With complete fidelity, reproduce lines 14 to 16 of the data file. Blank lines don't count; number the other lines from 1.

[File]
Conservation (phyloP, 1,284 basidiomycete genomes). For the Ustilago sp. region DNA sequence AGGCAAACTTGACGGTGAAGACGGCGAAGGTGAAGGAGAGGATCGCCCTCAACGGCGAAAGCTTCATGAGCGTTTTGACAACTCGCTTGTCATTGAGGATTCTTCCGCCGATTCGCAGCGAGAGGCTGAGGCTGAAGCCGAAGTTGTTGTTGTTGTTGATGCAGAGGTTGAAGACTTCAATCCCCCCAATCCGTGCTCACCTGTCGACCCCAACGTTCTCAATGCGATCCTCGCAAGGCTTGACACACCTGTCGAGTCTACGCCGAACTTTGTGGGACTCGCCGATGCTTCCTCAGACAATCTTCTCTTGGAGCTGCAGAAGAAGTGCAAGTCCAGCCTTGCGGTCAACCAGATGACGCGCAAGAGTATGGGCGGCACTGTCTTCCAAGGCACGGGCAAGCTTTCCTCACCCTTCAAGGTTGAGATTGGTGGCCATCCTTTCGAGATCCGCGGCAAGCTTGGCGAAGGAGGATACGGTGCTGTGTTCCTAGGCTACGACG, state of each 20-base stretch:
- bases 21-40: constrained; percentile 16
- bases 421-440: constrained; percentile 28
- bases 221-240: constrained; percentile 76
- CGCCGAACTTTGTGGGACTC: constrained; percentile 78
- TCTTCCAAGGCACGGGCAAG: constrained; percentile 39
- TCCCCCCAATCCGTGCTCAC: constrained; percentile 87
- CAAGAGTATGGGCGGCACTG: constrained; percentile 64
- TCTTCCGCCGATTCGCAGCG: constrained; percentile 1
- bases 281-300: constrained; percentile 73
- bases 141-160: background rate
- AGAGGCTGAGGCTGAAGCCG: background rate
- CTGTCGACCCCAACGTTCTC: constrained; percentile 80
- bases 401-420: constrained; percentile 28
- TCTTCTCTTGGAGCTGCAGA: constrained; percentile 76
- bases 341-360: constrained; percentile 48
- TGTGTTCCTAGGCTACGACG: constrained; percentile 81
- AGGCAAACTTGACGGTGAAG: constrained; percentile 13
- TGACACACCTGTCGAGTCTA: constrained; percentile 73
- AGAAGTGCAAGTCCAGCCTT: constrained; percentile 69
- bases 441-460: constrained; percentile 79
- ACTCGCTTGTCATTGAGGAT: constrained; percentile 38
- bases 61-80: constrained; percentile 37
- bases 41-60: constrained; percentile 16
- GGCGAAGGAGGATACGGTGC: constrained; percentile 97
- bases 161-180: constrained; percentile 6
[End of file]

- bases 401-420: constrained; percentile 28
- TCTTCTCTTGGAGCTGCAGA: constrained; percentile 76
- bases 341-360: constrained; percentile 48